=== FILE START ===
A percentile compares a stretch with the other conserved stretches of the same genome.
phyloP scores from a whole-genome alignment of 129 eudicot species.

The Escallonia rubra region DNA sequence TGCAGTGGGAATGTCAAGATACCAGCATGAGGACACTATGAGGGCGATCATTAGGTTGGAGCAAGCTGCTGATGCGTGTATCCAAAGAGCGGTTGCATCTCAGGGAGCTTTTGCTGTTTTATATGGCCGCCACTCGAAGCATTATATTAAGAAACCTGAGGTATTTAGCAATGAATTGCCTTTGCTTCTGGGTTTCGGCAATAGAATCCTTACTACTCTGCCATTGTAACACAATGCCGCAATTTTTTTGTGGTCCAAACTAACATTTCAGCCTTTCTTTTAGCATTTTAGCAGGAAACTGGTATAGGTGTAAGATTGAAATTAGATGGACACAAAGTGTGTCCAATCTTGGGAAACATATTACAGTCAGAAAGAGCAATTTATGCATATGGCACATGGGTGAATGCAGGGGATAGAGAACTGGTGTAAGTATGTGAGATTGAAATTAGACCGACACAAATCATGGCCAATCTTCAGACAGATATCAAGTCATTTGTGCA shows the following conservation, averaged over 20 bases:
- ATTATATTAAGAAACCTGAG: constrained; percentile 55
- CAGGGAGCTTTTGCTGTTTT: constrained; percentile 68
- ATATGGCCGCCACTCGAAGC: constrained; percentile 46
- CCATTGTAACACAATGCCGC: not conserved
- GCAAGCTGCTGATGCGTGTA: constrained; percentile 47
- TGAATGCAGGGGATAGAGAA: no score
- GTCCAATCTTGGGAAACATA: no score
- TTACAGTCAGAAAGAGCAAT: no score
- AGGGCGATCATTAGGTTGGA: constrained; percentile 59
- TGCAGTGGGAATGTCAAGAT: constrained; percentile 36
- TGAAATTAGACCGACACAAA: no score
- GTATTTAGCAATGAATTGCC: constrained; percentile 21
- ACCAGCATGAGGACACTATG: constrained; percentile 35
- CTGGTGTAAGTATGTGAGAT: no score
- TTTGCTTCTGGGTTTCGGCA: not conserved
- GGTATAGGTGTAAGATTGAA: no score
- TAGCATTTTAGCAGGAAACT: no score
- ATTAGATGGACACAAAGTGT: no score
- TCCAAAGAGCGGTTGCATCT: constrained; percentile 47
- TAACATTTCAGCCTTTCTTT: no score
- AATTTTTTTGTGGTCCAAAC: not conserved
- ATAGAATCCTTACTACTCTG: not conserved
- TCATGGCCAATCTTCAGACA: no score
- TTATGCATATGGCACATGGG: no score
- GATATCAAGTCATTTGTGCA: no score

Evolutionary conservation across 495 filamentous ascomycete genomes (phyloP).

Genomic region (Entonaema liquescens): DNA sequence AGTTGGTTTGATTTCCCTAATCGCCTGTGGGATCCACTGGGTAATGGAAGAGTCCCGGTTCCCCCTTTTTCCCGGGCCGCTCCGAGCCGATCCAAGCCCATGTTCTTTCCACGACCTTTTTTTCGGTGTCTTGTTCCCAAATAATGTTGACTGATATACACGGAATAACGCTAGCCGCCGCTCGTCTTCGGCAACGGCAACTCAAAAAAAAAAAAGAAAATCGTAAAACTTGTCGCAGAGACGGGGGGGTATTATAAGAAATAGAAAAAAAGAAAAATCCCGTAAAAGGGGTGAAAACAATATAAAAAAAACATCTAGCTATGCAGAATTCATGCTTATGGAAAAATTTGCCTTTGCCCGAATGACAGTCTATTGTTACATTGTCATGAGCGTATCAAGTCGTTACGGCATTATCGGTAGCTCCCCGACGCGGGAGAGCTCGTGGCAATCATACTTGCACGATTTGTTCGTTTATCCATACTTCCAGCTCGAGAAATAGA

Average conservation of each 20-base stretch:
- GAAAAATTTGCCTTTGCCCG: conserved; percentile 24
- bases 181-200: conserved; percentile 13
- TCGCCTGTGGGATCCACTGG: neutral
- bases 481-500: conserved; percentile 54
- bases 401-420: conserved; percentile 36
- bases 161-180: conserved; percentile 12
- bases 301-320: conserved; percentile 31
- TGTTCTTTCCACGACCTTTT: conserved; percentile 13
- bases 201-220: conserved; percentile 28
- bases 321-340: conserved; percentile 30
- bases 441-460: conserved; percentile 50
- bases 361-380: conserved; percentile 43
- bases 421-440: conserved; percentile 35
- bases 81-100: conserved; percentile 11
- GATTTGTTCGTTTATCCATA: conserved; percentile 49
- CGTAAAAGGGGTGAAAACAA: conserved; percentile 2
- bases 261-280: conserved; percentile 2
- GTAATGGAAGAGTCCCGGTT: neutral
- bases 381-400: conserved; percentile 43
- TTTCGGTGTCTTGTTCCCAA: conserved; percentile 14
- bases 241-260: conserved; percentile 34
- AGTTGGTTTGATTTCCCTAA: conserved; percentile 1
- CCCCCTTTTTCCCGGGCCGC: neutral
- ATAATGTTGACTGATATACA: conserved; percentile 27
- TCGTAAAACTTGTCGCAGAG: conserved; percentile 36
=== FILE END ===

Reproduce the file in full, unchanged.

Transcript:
A percentile compares a stretch with the other conserved stretches of the same genome.
phyloP scores from a whole-genome alignment of 129 eudicot species.

The Escallonia rubra region DNA sequence TGCAGTGGGAATGTCAAGATACCAGCATGAGGACACTATGAGGGCGATCATTAGGTTGGAGCAAGCTGCTGATGCGTGTATCCAAAGAGCGGTTGCATCTCAGGGAGCTTTTGCTGTTTTATATGGCCGCCACTCGAAGCATTATATTAAGAAACCTGAGGTATTTAGCAATGAATTGCCTTTGCTTCTGGGTTTCGGCAATAGAATCCTTACTACTCTGCCATTGTAACACAATGCCGCAATTTTTTTGTGGTCCAAACTAACATTTCAGCCTTTCTTTTAGCATTTTAGCAGGAAACTGGTATAGGTGTAAGATTGAAATTAGATGGACACAAAGTGTGTCCAATCTTGGGAAACATATTACAGTCAGAAAGAGCAATTTATGCATATGGCACATGGGTGAATGCAGGGGATAGAGAACTGGTGTAAGTATGTGAGATTGAAATTAGACCGACACAAATCATGGCCAATCTTCAGACAGATATCAAGTCATTTGTGCA shows the following conservation, averaged over 20 bases:
- ATTATATTAAGAAACCTGAG: constrained; percentile 55
- CAGGGAGCTTTTGCTGTTTT: constrained; percentile 68
- ATATGGCCGCCACTCGAAGC: constrained; percentile 46
- CCATTGTAACACAATGCCGC: not conserved
- GCAAGCTGCTGATGCGTGTA: constrained; percentile 47
- TGAATGCAGGGGATAGAGAA: no score
- GTCCAATCTTGGGAAACATA: no score
- TTACAGTCAGAAAGAGCAAT: no score
- AGGGCGATCATTAGGTTGGA: constrained; percentile 59
- TGCAGTGGGAATGTCAAGAT: constrained; percentile 36
- TGAAATTAGACCGACACAAA: no score
- GTATTTAGCAATGAATTGCC: constrained; percentile 21
- ACCAGCATGAGGACACTATG: constrained; percentile 35
- CTGGTGTAAGTATGTGAGAT: no score
- TTTGCTTCTGGGTTTCGGCA: not conserved
- GGTATAGGTGTAAGATTGAA: no score
- TAGCATTTTAGCAGGAAACT: no score
- ATTAGATGGACACAAAGTGT: no score
- TCCAAAGAGCGGTTGCATCT: constrained; percentile 47
- TAACATTTCAGCCTTTCTTT: no score
- AATTTTTTTGTGGTCCAAAC: not conserved
- ATAGAATCCTTACTACTCTG: not conserved
- TCATGGCCAATCTTCAGACA: no score
- TTATGCATATGGCACATGGG: no score
- GATATCAAGTCATTTGTGCA: no score

Evolutionary conservation across 495 filamentous ascomycete genomes (phyloP).

Genomic region (Entonaema liquescens): DNA sequence AGTTGGTTTGATTTCCCTAATCGCCTGTGGGATCCACTGGGTAATGGAAGAGTCCCGGTTCCCCCTTTTTCCCGGGCCGCTCCGAGCCGATCCAAGCCCATGTTCTTTCCACGACCTTTTTTTCGGTGTCTTGTTCCCAAATAATGTTGACTGATATACACGGAATAACGCTAGCCGCCGCTCGTCTTCGGCAACGGCAACTCAAAAAAAAAAAAGAAAATCGTAAAACTTGTCGCAGAGACGGGGGGGTATTATAAGAAATAGAAAAAAAGAAAAATCCCGTAAAAGGGGTGAAAACAATATAAAAAAAACATCTAGCTATGCAGAATTCATGCTTATGGAAAAATTTGCCTTTGCCCGAATGACAGTCTATTGTTACATTGTCATGAGCGTATCAAGTCGTTACGGCATTATCGGTAGCTCCCCGACGCGGGAGAGCTCGTGGCAATCATACTTGCACGATTTGTTCGTTTATCCATACTTCCAGCTCGAGAAATAGA

Average conservation of each 20-base stretch:
- GAAAAATTTGCCTTTGCCCG: conserved; percentile 24
- bases 181-200: conserved; percentile 13
- TCGCCTGTGGGATCCACTGG: neutral
- bases 481-500: conserved; percentile 54
- bases 401-420: conserved; percentile 36
- bases 161-180: conserved; percentile 12
- bases 301-320: conserved; percentile 31
- TGTTCTTTCCACGACCTTTT: conserved; percentile 13
- bases 201-220: conserved; percentile 28
- bases 321-340: conserved; percentile 30
- bases 441-460: conserved; percentile 50
- bases 361-380: conserved; percentile 43
- bases 421-440: conserved; percentile 35
- bases 81-100: conserved; percentile 11
- GATTTGTTCGTTTATCCATA: conserved; percentile 49
- CGTAAAAGGGGTGAAAACAA: conserved; percentile 2
- bases 261-280: conserved; percentile 2
- GTAATGGAAGAGTCCCGGTT: neutral
- bases 381-400: conserved; percentile 43
- TTTCGGTGTCTTGTTCCCAA: conserved; percentile 14
- bases 241-260: conserved; percentile 34
- AGTTGGTTTGATTTCCCTAA: conserved; percentile 1
- CCCCCTTTTTCCCGGGCCGC: neutral
- ATAATGTTGACTGATATACA: conserved; percentile 27
- TCGTAAAACTTGTCGCAGAG: conserved; percentile 36